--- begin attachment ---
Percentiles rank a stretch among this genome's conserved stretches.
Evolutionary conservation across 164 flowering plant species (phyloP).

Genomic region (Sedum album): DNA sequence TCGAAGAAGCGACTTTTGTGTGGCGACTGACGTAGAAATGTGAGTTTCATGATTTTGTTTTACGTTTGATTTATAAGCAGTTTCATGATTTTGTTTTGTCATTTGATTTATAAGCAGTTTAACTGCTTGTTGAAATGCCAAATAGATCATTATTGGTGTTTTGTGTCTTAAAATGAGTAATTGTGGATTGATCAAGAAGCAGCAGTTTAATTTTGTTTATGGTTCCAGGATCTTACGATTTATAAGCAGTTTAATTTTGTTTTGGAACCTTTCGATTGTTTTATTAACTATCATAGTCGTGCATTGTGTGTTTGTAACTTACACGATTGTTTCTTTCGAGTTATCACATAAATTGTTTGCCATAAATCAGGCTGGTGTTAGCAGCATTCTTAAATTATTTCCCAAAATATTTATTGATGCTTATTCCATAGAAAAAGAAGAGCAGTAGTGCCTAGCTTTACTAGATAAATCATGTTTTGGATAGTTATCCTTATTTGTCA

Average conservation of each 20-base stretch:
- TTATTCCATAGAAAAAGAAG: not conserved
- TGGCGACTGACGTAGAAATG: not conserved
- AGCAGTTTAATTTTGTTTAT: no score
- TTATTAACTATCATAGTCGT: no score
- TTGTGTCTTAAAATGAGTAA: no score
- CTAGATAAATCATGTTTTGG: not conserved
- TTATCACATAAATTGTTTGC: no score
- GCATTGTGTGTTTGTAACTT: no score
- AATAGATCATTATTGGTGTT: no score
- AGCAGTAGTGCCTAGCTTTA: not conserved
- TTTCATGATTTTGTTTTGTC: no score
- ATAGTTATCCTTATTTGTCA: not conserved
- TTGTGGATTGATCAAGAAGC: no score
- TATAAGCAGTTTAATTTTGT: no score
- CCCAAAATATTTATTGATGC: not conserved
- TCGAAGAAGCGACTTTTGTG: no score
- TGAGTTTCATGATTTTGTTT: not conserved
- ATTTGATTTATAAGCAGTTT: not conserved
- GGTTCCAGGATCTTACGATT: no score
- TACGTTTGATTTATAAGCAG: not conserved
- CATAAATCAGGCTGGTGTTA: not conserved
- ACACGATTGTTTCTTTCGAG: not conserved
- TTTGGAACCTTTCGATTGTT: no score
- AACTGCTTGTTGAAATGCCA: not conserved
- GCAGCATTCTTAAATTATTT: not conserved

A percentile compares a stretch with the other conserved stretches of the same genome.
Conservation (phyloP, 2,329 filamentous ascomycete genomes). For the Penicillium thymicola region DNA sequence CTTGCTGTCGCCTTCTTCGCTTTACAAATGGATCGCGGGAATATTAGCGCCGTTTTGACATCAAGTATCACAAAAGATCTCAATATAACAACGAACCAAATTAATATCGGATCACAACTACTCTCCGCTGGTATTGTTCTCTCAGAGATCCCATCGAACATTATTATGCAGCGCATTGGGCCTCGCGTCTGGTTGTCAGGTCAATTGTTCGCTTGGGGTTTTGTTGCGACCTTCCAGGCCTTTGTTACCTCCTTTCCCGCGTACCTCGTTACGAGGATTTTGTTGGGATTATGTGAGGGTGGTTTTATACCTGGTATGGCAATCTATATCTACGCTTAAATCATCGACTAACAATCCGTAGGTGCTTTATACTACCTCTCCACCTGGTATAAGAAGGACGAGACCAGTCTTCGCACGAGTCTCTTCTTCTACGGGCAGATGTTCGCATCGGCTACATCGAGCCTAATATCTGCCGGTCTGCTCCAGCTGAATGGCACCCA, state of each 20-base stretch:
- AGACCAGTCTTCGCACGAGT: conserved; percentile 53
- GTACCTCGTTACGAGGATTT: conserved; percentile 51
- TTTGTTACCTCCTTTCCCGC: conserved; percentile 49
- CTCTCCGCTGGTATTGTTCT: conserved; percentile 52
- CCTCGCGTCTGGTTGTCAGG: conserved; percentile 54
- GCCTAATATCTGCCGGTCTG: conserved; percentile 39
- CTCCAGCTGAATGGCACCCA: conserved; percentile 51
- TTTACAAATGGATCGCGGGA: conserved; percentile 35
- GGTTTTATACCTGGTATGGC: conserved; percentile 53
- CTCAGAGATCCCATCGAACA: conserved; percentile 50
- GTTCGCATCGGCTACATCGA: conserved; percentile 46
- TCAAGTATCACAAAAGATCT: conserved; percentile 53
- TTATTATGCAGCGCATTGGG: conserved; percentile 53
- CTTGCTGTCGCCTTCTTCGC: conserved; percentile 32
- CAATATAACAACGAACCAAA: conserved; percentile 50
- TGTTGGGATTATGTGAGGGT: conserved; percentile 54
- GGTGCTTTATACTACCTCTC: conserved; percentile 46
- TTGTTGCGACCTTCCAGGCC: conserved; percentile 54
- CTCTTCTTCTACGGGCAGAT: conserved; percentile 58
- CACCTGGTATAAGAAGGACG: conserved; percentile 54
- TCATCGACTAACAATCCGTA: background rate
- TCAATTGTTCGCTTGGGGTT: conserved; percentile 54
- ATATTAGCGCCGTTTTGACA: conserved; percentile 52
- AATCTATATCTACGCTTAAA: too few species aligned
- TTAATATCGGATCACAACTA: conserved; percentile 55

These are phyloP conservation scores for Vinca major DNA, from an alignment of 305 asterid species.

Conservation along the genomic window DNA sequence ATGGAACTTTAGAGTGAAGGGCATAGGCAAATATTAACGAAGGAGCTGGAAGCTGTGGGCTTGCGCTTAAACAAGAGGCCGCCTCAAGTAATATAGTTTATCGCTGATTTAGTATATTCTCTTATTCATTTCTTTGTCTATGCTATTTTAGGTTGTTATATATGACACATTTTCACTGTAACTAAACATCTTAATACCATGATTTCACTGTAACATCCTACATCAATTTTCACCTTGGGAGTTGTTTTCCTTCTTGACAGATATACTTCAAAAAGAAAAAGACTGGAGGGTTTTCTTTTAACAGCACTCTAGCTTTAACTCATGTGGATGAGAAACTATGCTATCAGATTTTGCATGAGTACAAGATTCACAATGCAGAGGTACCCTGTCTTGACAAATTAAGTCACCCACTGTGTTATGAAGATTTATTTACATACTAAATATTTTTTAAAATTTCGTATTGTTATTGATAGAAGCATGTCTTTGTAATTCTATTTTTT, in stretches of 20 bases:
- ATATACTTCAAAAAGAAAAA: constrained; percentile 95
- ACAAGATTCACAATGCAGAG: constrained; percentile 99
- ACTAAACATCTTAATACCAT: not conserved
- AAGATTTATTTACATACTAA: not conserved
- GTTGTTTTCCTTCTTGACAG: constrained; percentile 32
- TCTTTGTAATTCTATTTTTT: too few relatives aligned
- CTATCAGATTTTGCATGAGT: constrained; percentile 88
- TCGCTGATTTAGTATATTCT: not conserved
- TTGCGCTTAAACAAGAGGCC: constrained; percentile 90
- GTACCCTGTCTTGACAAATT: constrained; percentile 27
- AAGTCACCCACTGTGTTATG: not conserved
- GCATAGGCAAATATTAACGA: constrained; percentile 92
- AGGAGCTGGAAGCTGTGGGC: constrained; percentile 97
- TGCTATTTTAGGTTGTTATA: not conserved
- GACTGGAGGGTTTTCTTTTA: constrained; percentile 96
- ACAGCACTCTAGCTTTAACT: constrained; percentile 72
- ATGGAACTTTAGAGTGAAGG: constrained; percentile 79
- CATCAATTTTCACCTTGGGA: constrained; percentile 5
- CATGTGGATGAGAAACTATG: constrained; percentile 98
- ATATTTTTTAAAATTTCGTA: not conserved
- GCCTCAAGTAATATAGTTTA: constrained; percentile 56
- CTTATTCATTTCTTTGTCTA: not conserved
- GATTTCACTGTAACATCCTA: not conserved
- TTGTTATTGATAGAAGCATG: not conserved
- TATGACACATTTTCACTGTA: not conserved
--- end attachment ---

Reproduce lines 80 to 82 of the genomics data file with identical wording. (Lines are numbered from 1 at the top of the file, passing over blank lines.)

- CTTATTCATTTCTTTGTCTA: not conserved
- GATTTCACTGTAACATCCTA: not conserved
- TTGTTATTGATAGAAGCATG: not conserved